Monday, April 26, 2021

Kirk Douglas, The Indian Fighter – Blu-ray

 

I had the pleasure of meeting Kirk Douglas twice at book signings and he was generous, intelligent and down-to-earth. I rate him high on my list of celebrities I’ve met. Of his Westerns, my all-time favorite is Last Train from Gun Hill (1959). Not all of his Westerns are available on Blu-ray, so I was quite happy to pick-up The Indian Fighter (1955). Filmed on location in Bend, Oregon, the color cinematography is something I never get tired of watching. The visuals alone make the film worth screening, and the story works perfectly. For those that claim that Hollywood films always denigrated the Native American experience, this film proves otherwise with its sympathetic and dignified portrayal of the Sioux. Yes, there are some elements that are considered inappropriate by today’s ultra-sensitive standards (such as the character of Johnny Hawks being lauded as ‘The Indian Fighter’) but the overall depiction is respectful. Supporting players Walter Matthau and Lon Chaney embody their sleazy roles, and the script by Frank Davis and Ben Hecht gives everyone nice, terse syllables to chew on. The action often seemed perfunctory to me, but Kirk Douglas is at his masculine best here, and few actors in Hollywood, then or now, can convincingly play such a vigorous Westerner. In fact, Douglas has the best lines in the film when he describes to a photographer played by Elisha Cook, Jr., on why he doesn’t want to see the frontier crowded with people: “To me, the West is like a beautiful woman – my woman. I like her the way she is. I don’t want to see her changed. I don’t want to share her with anybody…”  Italian actress Elsa Martinelli is effective as the Indian maiden that Johnny Hawks falls in love with. She has little to do, but her nude scene early in the film caused quite a stir when the film was released. It’s tame but still alluring by comparison to modern nude scenes. It’s cliché to say “They don’t make them like this anymore” but I sure wish they did. I think most of the Westerns Kirk Douglas made are pretty good, not to mention The Big Sky (1951), Man Without A Star (1955), Gunfight at the OK Corral (1957) The Last Sunset (1961) Lonely Are the Brave (1962), and The War Wagon (1967). There are others, but these are my favorites.


Wednesday, April 7, 2021

Riders of Death Valley – Blu-ray – Restoration

 

The VCI Entertainment restoration of the 1941 15-chapter “super serial” is an absolute delight to view. This is one of several restorations that caught my eye recently and shouldn’t be missed by fans or historians of classic Western cinema. The stellar cast is incredible – Dick Foran, Buck Jones, Leo Carrillo, Noah Beery, Jr., and Guinn “Big Boy” Williams are the headliners supported by Charles Bickford, Lon Chaney, Jr., Jean Brooks, James Blaine, Monte Blue, Glenn Strange and others. At over 4 hours, all that’s missing is Technicolor. Still, the black and white photography looks great restored to its former glory. Only chapter 6 was lacking a full restoration, although the restoration crew did locate a 16 mm print of chapter 6 which is slightly less pristine than the 35 mm source material used for everything else. The blue-ray package includes two discs for all 15 chapters. Budgeted by Universal at a million dollars, an incredible amount for a long-running serial, and with some location footage completed at Mohave Valley, Arizona, and California locations including the famous Iverson Ranch, Red Rock Canyon State Park, and Death Valley itself, Riders of Death Valley is a solid Western and packed with galloping horses, gunplay, nefarious villains and lots of personality.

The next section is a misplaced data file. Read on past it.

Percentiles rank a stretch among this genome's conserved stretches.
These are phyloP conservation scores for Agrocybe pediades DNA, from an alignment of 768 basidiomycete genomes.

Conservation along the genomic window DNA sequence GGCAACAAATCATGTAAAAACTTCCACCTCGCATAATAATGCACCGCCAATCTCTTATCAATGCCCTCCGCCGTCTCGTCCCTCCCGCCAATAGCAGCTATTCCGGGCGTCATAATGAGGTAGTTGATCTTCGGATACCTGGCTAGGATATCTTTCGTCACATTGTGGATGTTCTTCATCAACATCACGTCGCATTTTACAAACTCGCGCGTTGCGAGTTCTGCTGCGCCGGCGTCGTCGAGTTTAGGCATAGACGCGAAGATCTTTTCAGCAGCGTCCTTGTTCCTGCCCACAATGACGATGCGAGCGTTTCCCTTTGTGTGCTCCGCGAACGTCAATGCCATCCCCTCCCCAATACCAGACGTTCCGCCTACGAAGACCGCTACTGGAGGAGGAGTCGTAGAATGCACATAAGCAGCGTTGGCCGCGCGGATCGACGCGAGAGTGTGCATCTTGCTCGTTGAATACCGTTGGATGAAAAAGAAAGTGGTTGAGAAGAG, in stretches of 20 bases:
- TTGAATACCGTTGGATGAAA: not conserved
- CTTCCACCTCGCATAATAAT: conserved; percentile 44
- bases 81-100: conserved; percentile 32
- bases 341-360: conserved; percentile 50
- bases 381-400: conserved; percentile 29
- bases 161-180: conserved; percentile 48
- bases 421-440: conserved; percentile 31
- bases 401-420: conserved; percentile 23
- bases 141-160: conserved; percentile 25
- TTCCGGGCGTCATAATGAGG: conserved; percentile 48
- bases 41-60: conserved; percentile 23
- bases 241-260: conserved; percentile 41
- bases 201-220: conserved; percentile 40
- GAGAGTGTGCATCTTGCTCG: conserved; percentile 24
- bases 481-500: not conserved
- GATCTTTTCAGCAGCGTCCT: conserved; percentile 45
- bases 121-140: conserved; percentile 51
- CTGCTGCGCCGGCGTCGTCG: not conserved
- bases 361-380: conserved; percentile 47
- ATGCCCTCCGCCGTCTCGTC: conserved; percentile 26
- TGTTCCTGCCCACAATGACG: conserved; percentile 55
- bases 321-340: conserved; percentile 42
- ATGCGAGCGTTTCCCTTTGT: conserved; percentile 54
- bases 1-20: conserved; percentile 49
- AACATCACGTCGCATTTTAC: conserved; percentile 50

The script is better than one might expect from a serial, and the cast are all clearly having fun. The amiable Dick Foran leads the way, sings the title song and generally conducts himself well as he did in every film I’ve seen him in. But it’s the great Buck Jones who held my attention. Riders of Death Valley was released on July 1, 1941and the Japanese attack on Pearl Harbor was only months away. Buck Jones would make nine films after this, all in the span of a year, the last, Dawn on the Great Divide being released on December 18, 1942, just days after his death on November 30th.  Jones was a victim of the Coconut Grove fire in Boston, and his premature death left a void in Western films that has never been filled. Interestingly enough, Buck Jones has never gone out of style. Several of his films have been restored and released on Blu-ray, and he remains a favorite of Western film fans, including myself. 

 

The banter between Dick Foran and Buck Jones is rather enjoyable, and Leo Carrillo checks in with some great one-liners. Charles Bickford and Lon Chaney, Jr. handle the menacing bad guy roles with their practiced professionalism. Noah Beery, Jr., and Guinn “Big Boy” Williams have less to do than the others, but their mere presence adds yet another layer of useful characterization. 

 

Dick Foran and Buck Jones are the charming headliners here and I was left wishing they had done more together. The plot is meaningless in light of the constant action scenes. No Western film fan will ever get tired of Dick Foran and Buck Jones galloping across the dusty western landscape with a blazing six-shooter in hand. 

 

I’m an advocate for the ongoing restoration of our Western film heritage, and Riders of Death Valley is a welcome addition to my home library.

 

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